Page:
An interesting article citing India’s Labour Bureau’s annual report states that while unemployment rate among illiterate youth is lowest with 3.7 per cent for the age group 15-29 years at all India level in 20122013, the unemployment amongst the graduate youth increased to 32 per cent during 2012-2013. These are indications of an economy that is pushing efforts to produce a graduate workforce yet stuck with an unskilled labour intensive economic engine. According to a recent McKinsey report on youth unemployment in Europe, there are consistent hurdles that students face from enrolling in postsecondary education to building the right skills and then finding a right job. The sustained unemployment rate among graduates has multi-fold reasons:  The cost of education and living has increased to a point where the young find it difficult to take up the desired path of education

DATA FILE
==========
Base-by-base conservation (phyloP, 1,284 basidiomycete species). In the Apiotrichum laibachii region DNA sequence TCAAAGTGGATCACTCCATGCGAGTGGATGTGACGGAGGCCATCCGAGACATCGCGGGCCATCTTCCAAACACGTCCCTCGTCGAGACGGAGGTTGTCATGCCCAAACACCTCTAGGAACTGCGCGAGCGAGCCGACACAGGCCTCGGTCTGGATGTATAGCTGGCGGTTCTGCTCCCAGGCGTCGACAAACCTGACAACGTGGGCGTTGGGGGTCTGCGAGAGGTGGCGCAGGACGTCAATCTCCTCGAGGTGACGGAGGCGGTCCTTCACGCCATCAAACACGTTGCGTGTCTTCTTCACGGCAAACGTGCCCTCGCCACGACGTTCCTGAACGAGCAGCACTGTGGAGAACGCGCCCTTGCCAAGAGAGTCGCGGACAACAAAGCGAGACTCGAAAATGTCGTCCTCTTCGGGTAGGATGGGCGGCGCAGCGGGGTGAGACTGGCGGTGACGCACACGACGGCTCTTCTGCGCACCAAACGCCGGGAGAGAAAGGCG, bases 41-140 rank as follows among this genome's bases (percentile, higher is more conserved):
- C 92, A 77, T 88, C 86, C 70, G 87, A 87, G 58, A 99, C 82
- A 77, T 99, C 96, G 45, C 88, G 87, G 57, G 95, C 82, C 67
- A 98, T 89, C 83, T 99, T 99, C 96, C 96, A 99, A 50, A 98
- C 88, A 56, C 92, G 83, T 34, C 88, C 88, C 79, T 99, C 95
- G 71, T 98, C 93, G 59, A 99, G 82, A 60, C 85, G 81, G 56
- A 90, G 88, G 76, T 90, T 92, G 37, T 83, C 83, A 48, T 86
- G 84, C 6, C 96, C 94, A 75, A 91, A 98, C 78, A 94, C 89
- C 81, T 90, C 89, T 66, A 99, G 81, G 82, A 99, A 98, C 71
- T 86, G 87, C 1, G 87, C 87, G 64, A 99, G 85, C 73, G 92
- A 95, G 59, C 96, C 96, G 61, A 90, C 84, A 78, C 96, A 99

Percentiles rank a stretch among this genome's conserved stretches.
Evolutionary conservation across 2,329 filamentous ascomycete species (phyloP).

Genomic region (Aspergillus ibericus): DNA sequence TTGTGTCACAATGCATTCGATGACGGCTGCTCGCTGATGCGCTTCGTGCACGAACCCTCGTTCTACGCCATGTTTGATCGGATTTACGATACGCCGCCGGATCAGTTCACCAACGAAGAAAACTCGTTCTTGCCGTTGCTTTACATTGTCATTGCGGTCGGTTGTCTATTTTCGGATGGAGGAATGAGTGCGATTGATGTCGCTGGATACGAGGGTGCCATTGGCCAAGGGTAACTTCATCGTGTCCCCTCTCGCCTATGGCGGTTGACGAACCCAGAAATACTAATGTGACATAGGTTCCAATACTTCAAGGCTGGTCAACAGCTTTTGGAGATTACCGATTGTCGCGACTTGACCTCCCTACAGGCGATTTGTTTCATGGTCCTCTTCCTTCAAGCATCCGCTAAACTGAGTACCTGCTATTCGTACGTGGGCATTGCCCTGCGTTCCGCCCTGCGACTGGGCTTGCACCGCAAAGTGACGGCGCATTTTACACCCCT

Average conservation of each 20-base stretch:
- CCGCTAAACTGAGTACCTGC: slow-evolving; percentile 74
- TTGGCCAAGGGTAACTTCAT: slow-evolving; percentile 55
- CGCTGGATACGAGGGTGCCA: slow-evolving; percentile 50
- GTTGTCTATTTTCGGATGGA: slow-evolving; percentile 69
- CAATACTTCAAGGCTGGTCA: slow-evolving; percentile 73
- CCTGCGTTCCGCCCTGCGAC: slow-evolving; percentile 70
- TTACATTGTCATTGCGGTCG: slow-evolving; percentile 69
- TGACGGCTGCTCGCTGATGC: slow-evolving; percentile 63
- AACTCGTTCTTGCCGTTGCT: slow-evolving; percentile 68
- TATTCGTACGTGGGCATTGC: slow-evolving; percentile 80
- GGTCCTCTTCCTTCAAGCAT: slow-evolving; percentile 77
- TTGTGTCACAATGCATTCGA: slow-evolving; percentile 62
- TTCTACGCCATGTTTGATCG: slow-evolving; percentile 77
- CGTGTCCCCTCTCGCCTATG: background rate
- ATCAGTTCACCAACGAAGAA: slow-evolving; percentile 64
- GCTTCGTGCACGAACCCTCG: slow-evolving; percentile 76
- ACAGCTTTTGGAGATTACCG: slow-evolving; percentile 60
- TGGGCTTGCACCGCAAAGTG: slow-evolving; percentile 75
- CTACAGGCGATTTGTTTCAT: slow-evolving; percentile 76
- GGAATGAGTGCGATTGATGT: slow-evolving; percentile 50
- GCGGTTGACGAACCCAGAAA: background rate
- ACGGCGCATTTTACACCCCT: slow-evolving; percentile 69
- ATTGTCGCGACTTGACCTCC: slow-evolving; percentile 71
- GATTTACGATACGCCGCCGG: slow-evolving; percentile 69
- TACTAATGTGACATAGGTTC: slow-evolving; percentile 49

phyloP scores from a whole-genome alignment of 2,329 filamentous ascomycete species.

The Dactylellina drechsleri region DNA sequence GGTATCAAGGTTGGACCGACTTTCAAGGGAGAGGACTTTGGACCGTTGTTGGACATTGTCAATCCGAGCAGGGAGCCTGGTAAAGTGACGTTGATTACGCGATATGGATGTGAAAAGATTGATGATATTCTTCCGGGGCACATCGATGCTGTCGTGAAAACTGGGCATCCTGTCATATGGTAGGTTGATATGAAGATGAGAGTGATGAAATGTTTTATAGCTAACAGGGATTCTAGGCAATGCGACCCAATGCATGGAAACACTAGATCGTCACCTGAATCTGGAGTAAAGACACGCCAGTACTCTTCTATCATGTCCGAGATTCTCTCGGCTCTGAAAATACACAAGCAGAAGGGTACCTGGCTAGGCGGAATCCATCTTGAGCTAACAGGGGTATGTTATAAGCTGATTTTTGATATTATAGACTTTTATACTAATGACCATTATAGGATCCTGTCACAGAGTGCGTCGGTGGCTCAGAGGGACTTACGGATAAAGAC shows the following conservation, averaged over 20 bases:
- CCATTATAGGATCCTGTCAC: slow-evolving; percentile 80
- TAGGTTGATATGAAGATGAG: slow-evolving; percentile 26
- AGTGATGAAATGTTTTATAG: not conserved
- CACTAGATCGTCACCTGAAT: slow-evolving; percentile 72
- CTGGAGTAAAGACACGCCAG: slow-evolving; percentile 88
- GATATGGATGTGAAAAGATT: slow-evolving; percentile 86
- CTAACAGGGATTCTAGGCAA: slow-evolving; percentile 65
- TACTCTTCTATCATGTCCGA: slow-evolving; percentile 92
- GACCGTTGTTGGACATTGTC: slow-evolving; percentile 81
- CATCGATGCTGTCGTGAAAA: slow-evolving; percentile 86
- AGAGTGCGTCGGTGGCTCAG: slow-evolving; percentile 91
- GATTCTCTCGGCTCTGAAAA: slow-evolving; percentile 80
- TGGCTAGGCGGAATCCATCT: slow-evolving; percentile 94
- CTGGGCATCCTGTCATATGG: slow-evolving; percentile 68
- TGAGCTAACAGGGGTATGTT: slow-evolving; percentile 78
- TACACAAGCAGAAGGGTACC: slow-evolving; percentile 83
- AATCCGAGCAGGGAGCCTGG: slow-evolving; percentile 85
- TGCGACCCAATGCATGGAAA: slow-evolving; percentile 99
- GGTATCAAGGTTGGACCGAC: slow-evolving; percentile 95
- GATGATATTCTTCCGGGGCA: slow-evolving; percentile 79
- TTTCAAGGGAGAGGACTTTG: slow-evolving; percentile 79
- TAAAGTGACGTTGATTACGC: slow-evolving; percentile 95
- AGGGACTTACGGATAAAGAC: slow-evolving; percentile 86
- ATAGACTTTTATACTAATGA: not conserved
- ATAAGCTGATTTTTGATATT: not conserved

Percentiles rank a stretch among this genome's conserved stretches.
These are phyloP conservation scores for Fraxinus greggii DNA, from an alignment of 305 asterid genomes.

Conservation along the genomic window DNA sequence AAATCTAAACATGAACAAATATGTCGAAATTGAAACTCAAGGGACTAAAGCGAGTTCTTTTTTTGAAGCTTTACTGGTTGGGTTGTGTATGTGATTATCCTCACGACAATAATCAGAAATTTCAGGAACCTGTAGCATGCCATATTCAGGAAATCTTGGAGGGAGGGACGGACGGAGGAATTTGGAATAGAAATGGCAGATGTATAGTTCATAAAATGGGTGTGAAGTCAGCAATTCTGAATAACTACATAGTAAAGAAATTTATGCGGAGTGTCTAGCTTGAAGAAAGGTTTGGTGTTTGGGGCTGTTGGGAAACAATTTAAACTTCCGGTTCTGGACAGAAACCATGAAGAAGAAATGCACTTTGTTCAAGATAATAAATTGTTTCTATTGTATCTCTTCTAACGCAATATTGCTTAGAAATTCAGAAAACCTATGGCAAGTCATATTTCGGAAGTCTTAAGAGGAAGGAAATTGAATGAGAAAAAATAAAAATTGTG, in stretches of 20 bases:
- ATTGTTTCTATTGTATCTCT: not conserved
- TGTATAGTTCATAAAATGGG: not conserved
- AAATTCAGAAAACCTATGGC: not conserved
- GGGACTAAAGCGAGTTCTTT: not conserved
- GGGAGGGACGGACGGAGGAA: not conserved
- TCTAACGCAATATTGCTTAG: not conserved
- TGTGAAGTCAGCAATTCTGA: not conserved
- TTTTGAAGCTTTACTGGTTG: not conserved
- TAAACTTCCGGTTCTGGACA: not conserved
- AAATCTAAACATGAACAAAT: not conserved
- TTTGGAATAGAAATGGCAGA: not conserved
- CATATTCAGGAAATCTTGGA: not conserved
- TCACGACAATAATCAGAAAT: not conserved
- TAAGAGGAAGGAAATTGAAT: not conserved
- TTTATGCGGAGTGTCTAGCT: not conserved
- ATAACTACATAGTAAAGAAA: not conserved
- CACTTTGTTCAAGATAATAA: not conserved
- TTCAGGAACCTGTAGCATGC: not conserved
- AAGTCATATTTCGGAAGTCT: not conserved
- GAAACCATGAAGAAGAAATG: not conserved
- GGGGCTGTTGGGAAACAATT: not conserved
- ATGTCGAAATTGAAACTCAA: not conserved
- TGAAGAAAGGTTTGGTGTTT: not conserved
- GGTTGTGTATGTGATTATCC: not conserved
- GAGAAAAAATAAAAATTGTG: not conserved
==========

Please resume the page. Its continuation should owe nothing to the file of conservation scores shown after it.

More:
making unemployment primarily a concern for the youth Mismatch of talent is resulting in young graduates having to take up job for which they are over qualified and thus get underpaid for their talent. part time jobs and temporary work are not just becoming the norm for the employment market but the only option for many of the segments. Developing countries like India continue to see a massive brain drain to the western world for the lack of better opportunities. The problems in some of the other parts of world are somewhat different. With the global crisis and the ongoing slowdown on growth.     Those that do take up higher education perceive less information support and social bias against taking vocational courses The portfolio of skills acquired lack some of the soft skills of communication and ethics that many of the employers today are demanding. The Spanish and Greek protests are only cracks in a faltering system. A change in the educational system . We list down a number of suggestions that can address the key reasons discussed above causing youth unemployment 1. With more than 6 years into the global slowdown. those with already some experience in the industry have a better chance at employment than the fresh graduates. we have a nation of unemployed yet educated individuals who not only experience an economic dissatisfaction but also an element of injustice for their state of affairs. Social implications With the risk of the aspirations of millions of global youth going for a toss. but sadly not so for the current one. This in response has irked the feeling of westerners who happen to see immigration as a strain on the already shrinking job market. There is a lack of coordination between the employers and educators for training the youth workforce In the face of globally faltering recovery the demand side of the job market is supressed leading to lesser opportunities across the talent pool With limited opportunities. The social unrest will manifest itself in multiple ways derailing the functioning of the government. The change the world needs The impact on youth unemployment not only depends on crisis events but also on the duration for which the slowdown lasts. It is hard to predict the spill over effects due to the lack of an enthusiastic coordinated response from all the global leaders. Secure jobs were once the norm for previous generations. often working part time or on temporary jobs This mismatch creates a supply constraint for a nation for advancing its economic growth while at the same time the lower economic growth continues to suppress opportunities available for the young talent. This leads to a low quality of life and job satisfaction for the younger generation only leading to loss of productivity for the nation’s growth engine. Burdened with education debt for attaining academic degrees and yet not finding the promised opportunities. the effects on economic growth and political stability will only be more severe and will accelerate in different parts of the world. We are only beginning to see some of the sprouts of social tension in various parts of the world. the unemployed and underemployed youth feel a sense of betrayal.